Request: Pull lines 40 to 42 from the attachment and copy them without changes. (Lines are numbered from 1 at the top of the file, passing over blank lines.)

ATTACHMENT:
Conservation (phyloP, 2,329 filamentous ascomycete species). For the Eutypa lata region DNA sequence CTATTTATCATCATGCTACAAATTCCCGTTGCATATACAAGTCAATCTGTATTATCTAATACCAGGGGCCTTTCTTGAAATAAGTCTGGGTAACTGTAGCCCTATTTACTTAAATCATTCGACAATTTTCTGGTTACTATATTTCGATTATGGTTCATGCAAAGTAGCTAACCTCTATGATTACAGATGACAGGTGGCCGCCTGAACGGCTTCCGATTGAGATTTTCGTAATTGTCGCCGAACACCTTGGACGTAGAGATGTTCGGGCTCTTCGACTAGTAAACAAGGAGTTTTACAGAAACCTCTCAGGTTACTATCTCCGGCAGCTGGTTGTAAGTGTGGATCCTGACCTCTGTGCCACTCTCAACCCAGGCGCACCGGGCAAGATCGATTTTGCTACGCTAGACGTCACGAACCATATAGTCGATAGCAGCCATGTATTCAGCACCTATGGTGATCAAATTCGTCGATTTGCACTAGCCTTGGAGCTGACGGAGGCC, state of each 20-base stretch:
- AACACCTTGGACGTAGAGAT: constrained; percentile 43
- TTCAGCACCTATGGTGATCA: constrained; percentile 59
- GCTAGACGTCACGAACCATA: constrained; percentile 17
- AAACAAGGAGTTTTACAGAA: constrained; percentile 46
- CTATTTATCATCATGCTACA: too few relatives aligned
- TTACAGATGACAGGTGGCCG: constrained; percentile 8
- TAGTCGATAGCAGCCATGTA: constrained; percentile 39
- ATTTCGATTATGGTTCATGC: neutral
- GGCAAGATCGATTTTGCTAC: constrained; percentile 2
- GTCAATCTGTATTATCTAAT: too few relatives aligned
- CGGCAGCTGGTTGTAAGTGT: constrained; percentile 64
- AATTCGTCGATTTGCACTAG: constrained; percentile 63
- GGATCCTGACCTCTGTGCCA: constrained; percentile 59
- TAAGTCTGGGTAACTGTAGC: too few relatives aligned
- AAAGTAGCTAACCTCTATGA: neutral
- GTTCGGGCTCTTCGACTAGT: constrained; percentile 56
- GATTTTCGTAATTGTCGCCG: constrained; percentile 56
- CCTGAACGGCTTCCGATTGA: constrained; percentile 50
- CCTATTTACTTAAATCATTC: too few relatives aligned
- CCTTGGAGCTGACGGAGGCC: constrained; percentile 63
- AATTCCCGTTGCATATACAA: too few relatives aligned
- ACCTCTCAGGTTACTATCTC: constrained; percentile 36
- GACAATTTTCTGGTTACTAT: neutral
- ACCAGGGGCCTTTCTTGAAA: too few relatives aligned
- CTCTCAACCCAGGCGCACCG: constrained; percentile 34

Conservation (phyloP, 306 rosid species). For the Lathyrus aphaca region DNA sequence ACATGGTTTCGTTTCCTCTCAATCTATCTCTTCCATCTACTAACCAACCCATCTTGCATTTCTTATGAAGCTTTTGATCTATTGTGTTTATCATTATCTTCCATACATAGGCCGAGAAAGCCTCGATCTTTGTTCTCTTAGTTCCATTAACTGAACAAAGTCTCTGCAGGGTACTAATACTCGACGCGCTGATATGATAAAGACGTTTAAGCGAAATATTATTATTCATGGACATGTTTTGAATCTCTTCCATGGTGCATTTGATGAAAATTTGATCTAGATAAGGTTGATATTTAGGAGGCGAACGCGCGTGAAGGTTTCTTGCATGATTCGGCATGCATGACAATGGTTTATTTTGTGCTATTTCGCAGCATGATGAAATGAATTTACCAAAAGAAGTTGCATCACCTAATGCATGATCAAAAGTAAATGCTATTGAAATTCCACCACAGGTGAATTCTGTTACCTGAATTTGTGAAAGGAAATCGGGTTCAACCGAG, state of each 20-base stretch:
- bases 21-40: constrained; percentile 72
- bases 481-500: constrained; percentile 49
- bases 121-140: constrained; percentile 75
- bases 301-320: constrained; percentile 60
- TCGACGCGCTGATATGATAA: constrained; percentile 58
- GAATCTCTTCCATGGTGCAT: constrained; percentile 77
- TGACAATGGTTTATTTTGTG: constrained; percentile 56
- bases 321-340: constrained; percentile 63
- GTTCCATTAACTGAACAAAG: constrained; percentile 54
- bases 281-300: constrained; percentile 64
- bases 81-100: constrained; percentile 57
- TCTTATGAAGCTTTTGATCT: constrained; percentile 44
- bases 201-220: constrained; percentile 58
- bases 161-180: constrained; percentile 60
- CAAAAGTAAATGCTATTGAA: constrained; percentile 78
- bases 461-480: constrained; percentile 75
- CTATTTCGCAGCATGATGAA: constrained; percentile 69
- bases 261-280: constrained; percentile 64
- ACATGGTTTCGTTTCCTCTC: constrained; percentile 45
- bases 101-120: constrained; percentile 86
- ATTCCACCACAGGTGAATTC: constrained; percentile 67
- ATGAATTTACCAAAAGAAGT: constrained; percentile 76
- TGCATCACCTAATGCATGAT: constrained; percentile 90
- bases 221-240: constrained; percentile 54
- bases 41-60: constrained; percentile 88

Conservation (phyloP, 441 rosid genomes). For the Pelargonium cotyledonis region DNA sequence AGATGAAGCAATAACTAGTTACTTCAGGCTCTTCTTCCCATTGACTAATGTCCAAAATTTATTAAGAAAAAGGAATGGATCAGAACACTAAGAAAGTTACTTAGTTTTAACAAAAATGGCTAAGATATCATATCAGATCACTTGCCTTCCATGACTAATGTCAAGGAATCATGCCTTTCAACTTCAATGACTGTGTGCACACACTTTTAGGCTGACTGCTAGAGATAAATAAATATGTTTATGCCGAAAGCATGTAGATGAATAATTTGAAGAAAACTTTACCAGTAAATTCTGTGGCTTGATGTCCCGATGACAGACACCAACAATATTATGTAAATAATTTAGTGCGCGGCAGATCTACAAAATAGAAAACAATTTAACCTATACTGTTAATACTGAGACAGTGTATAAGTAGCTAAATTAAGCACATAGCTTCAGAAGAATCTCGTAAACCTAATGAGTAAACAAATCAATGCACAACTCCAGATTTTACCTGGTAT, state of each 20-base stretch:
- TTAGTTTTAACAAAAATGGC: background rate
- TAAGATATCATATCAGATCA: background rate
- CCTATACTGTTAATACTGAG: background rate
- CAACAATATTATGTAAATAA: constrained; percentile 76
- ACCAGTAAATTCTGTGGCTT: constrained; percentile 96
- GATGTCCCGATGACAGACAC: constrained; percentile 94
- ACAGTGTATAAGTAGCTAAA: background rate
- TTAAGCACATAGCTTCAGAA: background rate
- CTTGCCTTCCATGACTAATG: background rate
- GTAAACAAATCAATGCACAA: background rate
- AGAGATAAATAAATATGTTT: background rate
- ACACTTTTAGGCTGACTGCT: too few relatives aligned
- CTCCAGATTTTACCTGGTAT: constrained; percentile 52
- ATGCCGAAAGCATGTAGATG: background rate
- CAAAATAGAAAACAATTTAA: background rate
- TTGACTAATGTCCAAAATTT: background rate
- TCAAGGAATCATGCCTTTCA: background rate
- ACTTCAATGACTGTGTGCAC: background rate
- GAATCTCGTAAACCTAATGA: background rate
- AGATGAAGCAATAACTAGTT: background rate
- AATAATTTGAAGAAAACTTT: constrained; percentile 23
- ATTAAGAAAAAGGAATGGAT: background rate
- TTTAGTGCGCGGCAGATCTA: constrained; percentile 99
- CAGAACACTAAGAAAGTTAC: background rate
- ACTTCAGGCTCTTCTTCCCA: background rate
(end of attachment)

- bases 201-220: constrained; percentile 58
- bases 161-180: constrained; percentile 60
- CAAAAGTAAATGCTATTGAA: constrained; percentile 78